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All The Evidence For And Against The Shroud Of Turin

Updated August 20, 2019 3k votes 480 voters 15.9k views14 items

List RulesVote up the most important debates surrounding the shroud's authenticity.

Within a complex of chapels, cathedrals, and palaces in Turin, Italy, there's an airtight case made of bulletproof glass. The temperature and chemical composition of the air inside this case is carefully monitored and controlled. The contents are a pair of sliding aluminum runners on which rests a piece of linen cloth about 14' x 3' in size. On this cloth is an image of one of the most influential people of all time: Jesus Christ - or maybe not.

The Shroud of Turin is supposedly Jesus Christ's burial shroud, the one he was wrapped in after he perished. However, despite years of debate, testing, and analysis, no one can quite agree on whether or not the shroud is real.

Some scientific authorities claim the shroud could not date earlier than the Middle Ages, while others say those results are tainted. There is a constant rebuttal of evidence suggesting the Shroud of Turin's authenticity, while many also challenge proof suggesting it to be a fake. The integrity of the shroud is so dubious even the Vatican refuses to take a definitive position.

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    The Blood On The Shroud Is Real And Came From A Distressed Man

    Photo: Iceclanl / Wikimedia Commons / CC BY-SA 3.0

    For a long time, the "paint theory" claimed the blood on the shroud was painted on, a clever imitation. But thanks to advances in microscopy and blood testing, researchers have confirmed it as real human blood and found its type (AB).

    Furthermore, analysis of the blood revealed an unusual amount of creatinine, which indicates the source experienced distress before the blood was emitted. In addition, a particular interaction between creatinine and ferritin indicated the person went through prolonged mistreatment consistent with the story of Jesus's passing.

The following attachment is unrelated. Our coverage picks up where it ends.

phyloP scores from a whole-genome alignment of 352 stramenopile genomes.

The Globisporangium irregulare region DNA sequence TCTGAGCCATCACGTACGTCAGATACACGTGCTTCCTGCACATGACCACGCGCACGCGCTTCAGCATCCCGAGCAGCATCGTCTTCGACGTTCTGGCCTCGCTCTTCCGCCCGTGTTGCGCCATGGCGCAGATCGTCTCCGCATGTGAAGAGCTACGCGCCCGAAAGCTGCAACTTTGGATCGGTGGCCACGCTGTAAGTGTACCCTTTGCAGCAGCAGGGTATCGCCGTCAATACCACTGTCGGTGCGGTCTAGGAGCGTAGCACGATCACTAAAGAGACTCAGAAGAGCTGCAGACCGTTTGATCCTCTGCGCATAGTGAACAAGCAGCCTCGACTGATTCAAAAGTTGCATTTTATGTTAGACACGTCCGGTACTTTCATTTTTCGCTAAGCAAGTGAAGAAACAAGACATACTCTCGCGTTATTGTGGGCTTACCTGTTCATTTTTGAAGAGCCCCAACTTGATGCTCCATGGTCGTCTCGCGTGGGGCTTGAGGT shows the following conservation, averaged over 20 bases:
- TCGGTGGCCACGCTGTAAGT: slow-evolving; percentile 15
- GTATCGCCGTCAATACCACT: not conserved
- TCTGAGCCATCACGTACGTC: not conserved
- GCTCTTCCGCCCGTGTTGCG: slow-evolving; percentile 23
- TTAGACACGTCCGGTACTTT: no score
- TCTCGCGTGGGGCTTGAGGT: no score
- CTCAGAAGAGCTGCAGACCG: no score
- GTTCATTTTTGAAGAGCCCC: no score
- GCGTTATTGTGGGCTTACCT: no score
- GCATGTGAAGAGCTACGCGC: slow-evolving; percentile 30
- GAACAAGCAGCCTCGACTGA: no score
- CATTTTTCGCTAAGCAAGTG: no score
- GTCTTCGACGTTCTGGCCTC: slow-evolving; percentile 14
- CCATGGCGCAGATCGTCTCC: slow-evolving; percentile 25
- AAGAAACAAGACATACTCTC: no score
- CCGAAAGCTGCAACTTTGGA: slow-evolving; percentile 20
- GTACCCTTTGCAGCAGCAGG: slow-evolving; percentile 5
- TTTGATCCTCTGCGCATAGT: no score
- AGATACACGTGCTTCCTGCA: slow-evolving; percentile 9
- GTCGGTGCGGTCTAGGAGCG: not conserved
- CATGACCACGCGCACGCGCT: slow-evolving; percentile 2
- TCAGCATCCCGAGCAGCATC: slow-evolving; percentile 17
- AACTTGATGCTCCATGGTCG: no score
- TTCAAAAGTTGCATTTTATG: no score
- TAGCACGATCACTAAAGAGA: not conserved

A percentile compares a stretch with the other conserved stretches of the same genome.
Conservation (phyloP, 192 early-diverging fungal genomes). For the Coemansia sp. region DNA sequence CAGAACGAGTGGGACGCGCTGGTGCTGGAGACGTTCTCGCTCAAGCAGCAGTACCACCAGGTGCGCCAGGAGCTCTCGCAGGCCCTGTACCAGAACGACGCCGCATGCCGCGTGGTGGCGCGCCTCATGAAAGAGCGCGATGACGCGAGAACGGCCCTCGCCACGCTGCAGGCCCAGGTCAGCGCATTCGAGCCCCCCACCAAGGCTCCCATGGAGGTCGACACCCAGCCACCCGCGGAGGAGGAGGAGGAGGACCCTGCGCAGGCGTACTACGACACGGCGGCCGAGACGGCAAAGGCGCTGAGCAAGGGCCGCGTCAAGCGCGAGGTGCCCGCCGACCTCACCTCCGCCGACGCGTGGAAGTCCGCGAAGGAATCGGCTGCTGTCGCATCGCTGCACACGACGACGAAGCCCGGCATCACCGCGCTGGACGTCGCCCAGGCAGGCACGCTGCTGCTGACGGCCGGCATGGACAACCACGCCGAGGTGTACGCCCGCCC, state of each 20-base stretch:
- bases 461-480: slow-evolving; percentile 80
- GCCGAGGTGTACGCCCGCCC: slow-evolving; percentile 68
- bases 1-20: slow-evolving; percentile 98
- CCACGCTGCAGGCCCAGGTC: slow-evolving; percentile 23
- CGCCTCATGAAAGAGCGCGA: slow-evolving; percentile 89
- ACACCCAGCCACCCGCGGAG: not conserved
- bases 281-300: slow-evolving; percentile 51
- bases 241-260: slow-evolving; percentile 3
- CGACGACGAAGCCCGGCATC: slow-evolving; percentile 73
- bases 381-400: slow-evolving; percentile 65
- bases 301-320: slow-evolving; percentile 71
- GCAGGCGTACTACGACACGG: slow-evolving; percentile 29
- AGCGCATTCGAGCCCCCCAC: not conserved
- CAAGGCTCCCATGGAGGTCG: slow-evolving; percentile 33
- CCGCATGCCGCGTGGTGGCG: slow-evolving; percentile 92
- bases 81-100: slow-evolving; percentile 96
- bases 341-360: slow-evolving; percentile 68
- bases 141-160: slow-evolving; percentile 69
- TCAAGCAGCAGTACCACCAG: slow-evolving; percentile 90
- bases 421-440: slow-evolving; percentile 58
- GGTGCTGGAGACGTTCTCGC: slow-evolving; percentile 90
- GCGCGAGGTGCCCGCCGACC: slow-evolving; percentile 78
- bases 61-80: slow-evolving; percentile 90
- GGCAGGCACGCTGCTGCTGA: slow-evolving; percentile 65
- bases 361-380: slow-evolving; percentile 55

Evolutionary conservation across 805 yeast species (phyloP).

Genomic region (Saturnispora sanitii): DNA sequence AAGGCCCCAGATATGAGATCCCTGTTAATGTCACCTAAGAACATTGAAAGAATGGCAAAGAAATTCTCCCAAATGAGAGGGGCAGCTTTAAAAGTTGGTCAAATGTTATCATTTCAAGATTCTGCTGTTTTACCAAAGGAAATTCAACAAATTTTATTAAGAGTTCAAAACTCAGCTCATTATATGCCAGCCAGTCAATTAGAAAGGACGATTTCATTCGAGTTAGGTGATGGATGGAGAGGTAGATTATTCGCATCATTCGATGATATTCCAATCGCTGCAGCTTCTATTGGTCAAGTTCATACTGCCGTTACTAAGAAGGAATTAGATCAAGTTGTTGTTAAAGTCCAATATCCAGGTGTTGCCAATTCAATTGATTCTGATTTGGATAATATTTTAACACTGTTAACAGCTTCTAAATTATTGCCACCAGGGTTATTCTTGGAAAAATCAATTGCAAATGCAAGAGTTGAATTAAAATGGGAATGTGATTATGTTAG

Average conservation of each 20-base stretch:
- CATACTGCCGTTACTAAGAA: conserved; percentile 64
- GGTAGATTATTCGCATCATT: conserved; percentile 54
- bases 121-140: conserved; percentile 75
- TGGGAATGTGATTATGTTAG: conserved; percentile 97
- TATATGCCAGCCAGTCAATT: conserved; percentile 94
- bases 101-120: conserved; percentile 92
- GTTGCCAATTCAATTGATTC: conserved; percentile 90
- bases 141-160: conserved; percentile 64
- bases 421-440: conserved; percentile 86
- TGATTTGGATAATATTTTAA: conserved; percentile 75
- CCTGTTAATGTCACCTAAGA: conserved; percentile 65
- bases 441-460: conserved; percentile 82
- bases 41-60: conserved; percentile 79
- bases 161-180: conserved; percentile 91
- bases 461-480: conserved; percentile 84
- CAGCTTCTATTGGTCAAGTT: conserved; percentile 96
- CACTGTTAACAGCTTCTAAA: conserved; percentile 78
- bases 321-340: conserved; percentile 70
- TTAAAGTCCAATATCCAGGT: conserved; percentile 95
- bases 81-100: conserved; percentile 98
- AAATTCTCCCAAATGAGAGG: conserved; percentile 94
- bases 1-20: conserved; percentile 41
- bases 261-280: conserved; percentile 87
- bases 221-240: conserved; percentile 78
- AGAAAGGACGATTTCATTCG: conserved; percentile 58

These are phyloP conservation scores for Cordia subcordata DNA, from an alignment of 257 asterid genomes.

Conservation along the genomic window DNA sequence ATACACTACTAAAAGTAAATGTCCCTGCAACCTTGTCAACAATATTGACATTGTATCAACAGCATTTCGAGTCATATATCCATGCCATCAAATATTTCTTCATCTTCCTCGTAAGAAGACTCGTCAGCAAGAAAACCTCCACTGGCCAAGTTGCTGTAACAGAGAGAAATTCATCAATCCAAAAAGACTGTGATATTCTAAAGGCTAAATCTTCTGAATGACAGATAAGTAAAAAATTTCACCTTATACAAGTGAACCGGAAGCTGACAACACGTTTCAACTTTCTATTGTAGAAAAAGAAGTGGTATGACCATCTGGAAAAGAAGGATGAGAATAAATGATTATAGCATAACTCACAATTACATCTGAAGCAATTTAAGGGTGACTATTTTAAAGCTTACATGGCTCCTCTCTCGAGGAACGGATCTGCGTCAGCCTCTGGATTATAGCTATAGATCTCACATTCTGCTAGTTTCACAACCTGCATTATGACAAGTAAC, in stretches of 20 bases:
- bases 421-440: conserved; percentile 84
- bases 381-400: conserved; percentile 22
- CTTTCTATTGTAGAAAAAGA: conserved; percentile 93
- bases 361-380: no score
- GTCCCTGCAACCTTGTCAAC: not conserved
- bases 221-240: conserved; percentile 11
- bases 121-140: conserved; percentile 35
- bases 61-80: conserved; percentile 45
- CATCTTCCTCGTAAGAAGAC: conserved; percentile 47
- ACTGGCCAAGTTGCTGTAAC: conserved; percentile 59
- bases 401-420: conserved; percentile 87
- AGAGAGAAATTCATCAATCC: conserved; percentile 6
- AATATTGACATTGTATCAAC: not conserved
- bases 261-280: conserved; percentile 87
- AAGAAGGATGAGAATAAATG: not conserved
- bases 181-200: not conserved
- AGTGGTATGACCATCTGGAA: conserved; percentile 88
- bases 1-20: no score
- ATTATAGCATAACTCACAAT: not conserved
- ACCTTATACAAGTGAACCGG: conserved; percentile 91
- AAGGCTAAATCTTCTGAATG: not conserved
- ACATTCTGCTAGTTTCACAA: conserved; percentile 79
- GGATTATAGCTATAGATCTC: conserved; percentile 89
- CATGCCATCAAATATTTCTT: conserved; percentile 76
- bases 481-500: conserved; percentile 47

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    Carbon Dating Originally Found The Shroud Dates To Medieval Times

    Photo: Victor Grigas / Wikimedia Commons / CC BY-SA 4.0

    The shroud underwent carbon dating and, in 1988, a team of scientists took a portion of the shroud and dated it between 1260 and 1390 CE, well after the life of Christ. However, there are those who say the lab had taken a patch that had gotten replaced when a fire affected the original shroud in the Middle Ages.

    The doubters have retorted, saying during the carbon-dating process, the team noted the weave of the sample matched the rest of the shroud perfectly.

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  • 3

    Pollen Found On The Shroud Reinforces Its Claim To Authenticity

    Botanist Avinoam Danin conducted a comprehensive analysis of the shroud in 1999, but he wasn't using carbon dating or spectroscopy. He was looking for pollen. Danin and his team were able to find minute amounts of pollen from flowers left on the shroud. This pollen was from a particular type of thistle, which blooms in Israel from March to May.

    Members of the team even claim some of the pollen come from the "crown of thorns" that Jesus had worn on his head.

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    Wounds Of The Shroud Figure Are Consistent With Roman Practices

    Photo: Getty Center / Wikimedia Commons / Public Domain

    Robert Bucklin, a forensic pathologist, conducted a thorough investigation of the shroud in 1997. He looked at the image from head to toe, and noted such wounds as those around the forehead, at the wrists, and on the person's side.

    They are all consistent with how Jesus was said to have passed, but Bucklin drew further conclusions. For example, due to the pattern of blood from the wrist, Bucklin was able to determine the individual perished while upright. He concluded, "the individual was sentenced to [capital punishment], and that [it] was carried out by [being affixed to a cross]."

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